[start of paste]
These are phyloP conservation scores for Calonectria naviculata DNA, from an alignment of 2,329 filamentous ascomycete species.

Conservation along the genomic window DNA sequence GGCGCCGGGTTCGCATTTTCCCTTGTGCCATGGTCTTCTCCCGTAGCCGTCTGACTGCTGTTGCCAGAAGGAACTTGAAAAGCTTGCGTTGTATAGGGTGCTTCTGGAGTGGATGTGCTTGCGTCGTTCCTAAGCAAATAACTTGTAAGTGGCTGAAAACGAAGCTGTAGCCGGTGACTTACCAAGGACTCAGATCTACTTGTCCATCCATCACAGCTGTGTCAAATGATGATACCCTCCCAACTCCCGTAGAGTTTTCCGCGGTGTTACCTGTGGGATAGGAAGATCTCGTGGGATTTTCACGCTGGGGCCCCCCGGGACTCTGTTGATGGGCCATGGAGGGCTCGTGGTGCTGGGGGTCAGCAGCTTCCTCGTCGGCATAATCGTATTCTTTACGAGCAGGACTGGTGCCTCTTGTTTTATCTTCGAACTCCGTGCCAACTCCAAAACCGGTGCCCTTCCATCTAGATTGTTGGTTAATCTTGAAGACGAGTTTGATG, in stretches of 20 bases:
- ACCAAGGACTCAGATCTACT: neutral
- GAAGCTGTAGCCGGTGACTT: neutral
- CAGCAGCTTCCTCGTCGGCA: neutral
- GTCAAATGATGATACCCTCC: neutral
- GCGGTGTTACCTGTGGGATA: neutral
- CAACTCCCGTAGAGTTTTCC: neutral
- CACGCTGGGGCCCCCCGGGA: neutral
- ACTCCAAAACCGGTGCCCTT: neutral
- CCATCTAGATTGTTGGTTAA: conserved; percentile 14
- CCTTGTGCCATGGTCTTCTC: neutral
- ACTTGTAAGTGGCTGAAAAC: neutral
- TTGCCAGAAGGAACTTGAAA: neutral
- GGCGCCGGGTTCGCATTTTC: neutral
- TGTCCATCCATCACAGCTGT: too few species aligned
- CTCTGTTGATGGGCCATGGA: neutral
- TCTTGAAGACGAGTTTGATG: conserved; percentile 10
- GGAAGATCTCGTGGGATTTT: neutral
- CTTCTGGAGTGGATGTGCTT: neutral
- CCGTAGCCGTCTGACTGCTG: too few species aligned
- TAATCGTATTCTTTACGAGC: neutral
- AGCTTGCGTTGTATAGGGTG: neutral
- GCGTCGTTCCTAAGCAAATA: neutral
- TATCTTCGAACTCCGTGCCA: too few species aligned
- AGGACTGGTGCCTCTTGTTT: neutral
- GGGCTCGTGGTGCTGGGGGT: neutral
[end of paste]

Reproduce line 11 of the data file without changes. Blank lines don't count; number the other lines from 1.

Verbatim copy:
- CCATCTAGATTGTTGGTTAA: conserved; percentile 14